The “We Are the University” (WATU) groups in Auckland and Wellington, which are dominated by the pseudo-left Socialist Aotearoa (SA) and the Workers Party, promote the illusion that trade union action will pressure the government to back down. A statement on SA’s blog on June 1 appealed to the Tertiary Education Union (TEU) and other unions to help “spread the struggle from the UoA to all of the university campuses, the schools and the trade unions, go for broke and look to shut down the city with blockades and occupations until the Nats give in.”
The reality is that the TEU and the unions as a whole are actively collaborating with the government’s austerity measures. The TEU is currently helping to enforce job cuts and course closures at the University of Canterbury, in the earthquake-devastated city of Christchurch. At Victoria University of Wellington, the union has assisted the downsizing of the College of Education since 2008, helping to impose dozens of so-called “voluntary” redundancies. Last year the TEU accepted the closure of VUW’s Criminal Justice Research Centre and the sacking of seven academic staff, only criticising the lack of consultation.
The students’ associations, for their part, have impotently called for the government to increase education funding—even as it does the very opposite—while encouraging students to put their faith in the opposition Labour Party or Maori nationalist Mana Party. New Zealand Union of Students’ Associations President Pete Hodkison told TVNZ on June 5 that the cuts could be stopped either by a “change of attitude in government” or by a “change of government” at the 2014 election.
The promotion of Labour and Mana as a progressive alternative is utterly fraudulent. It was the Labour government of David Lange that introduced the first flat-rate tertiary fees during the 1980s. The Labour government of Helen Clark from 1999 to 2008—supported by the “left wing” Alliance and the Greens—steadily increased fees, and total student debt ballooned from $3 billion in 2000 to more than $10 billion in 2008. If returned to power, it will impose austerity on the demands of the financial markets no less than the Nationals. Mana leader Hone Harawira, who has been lauded by all the pseudo-left groups, has repeatedly indicated his willingness to enter into a parliamentary bloc with Labour.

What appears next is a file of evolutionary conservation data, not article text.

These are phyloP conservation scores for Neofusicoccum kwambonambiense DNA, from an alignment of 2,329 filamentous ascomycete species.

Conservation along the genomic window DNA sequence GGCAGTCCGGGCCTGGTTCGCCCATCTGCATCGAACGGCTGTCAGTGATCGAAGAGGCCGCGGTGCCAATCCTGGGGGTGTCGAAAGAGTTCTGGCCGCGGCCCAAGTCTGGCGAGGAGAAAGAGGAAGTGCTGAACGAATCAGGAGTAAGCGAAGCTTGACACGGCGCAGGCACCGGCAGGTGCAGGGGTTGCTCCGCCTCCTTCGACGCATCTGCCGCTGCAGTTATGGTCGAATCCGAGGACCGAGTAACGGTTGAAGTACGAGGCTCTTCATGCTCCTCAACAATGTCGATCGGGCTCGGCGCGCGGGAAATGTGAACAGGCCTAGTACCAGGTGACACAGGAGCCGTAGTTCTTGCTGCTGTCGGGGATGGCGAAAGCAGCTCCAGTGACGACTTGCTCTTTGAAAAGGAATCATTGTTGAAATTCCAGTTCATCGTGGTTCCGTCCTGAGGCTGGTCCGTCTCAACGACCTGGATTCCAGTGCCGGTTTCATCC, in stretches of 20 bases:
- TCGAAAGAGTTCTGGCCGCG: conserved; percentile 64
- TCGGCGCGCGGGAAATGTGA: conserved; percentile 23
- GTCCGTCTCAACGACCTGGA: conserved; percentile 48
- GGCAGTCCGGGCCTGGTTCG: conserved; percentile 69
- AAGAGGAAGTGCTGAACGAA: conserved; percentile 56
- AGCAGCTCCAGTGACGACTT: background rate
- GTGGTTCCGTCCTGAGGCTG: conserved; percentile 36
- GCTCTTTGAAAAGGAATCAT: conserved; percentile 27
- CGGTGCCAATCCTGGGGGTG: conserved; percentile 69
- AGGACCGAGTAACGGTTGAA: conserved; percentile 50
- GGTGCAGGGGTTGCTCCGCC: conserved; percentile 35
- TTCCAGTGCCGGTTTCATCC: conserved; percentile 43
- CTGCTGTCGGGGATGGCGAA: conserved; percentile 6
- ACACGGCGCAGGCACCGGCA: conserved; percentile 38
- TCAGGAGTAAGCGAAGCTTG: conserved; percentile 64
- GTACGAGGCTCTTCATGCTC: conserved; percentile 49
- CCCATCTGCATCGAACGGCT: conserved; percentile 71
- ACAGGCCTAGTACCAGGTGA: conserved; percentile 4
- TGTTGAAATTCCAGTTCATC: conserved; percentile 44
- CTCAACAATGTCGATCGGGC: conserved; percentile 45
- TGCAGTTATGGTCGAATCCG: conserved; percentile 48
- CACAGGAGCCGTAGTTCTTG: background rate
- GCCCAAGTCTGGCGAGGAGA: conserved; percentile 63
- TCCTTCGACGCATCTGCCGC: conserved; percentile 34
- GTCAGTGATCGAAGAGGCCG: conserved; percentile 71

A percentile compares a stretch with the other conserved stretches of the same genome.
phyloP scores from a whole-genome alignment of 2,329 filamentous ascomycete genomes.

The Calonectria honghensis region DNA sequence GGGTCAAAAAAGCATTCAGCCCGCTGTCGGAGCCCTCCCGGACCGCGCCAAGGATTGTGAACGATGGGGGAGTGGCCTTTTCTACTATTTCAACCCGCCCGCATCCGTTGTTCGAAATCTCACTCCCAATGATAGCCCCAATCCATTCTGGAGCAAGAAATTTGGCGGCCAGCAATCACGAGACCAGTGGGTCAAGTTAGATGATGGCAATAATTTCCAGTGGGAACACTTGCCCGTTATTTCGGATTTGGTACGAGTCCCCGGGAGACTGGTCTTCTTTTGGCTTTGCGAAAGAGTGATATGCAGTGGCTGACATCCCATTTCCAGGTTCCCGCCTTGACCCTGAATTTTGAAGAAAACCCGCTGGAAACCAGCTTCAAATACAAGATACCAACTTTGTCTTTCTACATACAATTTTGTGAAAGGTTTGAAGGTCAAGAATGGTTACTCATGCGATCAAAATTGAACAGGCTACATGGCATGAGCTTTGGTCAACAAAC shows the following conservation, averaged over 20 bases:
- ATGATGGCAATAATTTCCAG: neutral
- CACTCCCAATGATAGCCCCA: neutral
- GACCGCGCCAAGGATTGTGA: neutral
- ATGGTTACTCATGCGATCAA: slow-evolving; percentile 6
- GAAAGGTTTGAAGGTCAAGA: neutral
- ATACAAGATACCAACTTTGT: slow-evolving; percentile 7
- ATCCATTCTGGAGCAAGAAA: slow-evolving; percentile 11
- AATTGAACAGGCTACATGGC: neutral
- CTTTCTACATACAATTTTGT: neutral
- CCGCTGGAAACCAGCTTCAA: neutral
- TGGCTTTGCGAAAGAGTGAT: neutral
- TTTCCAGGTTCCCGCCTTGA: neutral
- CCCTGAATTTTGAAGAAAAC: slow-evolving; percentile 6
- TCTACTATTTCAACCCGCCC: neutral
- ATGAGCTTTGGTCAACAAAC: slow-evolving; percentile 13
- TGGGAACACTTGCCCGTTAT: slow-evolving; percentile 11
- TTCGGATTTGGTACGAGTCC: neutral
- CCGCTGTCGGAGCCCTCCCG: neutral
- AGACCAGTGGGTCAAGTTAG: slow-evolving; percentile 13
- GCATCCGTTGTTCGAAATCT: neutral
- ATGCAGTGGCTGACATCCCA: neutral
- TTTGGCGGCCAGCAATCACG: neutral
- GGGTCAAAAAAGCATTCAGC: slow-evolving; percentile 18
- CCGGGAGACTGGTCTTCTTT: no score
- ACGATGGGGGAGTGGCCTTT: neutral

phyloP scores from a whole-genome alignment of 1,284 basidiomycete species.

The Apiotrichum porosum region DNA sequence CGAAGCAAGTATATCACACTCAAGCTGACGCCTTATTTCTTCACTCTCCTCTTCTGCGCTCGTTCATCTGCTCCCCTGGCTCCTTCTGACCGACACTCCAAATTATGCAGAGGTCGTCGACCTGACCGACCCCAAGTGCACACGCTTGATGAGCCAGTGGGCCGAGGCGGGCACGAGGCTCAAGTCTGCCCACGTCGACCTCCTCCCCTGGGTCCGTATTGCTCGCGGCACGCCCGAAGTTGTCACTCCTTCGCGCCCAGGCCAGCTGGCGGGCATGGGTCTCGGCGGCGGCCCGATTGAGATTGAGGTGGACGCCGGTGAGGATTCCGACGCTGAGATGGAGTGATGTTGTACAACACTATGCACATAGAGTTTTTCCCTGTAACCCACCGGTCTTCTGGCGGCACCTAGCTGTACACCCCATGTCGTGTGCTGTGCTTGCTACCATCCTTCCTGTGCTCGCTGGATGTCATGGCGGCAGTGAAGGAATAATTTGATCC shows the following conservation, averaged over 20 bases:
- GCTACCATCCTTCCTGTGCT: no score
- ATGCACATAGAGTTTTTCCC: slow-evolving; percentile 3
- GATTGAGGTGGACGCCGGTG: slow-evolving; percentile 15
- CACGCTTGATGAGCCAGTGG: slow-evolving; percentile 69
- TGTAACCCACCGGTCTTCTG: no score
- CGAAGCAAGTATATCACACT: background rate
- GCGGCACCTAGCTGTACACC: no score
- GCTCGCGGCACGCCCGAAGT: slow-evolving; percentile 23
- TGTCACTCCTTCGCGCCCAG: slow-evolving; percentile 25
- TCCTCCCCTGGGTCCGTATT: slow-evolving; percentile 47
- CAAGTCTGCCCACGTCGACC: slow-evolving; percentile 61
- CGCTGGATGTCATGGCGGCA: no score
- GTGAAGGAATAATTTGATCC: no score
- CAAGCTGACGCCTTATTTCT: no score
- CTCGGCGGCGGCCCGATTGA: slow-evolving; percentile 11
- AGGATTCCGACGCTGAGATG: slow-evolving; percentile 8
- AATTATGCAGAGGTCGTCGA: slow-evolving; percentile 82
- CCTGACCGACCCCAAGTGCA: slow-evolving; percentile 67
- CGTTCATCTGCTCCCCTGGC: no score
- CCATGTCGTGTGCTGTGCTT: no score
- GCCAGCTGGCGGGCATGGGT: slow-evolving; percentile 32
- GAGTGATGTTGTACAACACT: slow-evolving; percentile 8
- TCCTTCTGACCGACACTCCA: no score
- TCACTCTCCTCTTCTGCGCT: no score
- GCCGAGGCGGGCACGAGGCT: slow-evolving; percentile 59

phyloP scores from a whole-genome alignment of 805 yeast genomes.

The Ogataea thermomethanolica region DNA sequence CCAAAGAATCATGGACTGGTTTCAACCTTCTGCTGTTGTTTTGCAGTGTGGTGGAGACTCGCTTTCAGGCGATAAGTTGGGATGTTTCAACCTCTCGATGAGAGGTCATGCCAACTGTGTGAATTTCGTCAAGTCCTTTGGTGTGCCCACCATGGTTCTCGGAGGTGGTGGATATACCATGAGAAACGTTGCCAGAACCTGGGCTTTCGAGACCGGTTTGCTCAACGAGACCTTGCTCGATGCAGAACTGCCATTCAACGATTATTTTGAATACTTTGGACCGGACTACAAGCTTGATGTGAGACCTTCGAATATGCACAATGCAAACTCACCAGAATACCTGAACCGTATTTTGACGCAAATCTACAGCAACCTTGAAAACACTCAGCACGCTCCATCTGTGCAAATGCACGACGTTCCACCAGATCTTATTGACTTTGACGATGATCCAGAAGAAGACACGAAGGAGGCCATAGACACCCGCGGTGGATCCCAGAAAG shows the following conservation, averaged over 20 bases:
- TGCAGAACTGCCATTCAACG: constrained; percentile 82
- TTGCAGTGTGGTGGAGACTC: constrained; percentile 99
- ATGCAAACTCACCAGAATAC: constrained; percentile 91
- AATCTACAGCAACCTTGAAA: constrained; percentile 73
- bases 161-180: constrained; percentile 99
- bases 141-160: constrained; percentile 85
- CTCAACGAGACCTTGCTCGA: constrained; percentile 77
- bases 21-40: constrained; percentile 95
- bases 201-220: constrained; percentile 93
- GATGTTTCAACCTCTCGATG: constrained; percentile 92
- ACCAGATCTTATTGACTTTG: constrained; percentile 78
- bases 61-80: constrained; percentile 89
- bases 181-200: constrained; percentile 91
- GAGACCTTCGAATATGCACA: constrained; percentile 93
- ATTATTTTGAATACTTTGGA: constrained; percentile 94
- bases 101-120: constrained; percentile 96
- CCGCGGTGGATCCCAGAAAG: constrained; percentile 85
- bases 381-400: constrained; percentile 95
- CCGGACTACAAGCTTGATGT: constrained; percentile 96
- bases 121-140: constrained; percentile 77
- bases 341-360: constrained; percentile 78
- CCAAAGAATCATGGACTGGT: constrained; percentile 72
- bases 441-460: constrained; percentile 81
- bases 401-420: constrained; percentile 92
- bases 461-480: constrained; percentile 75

The political bankruptcy of the student associations and pseudo-left groups was on display at a May 24 rally at Victoria University of Wellington. The only proposal advanced by representatives from the VUW Students’ Association and WATU was for students to migrate to Australia if education cuts continued. Not only is this no solution for individuals—tertiary education is just as much under attack in Australia—but it directly cuts across the fight to develop a unified struggle of the working class against the entire austerity agenda of the government and the corporate interests it serves.
The International Students for Social Equality calls for a decisive break from Labour and all its apologists. New organisations must be built, politically independent of the trade unions and student associations, to fight for free, high quality education in universities, polytechs and schools. This struggle must link up with the struggle of workers against job and wage cutting and against the cuts to other fundamental social rights such as health and aged care. The development of an independent political movement of the working class requires the building of a Socialist Equality Party in New Zealand and a conscious fight for a workers’ government on the basis of a socialist and internationalist perspective.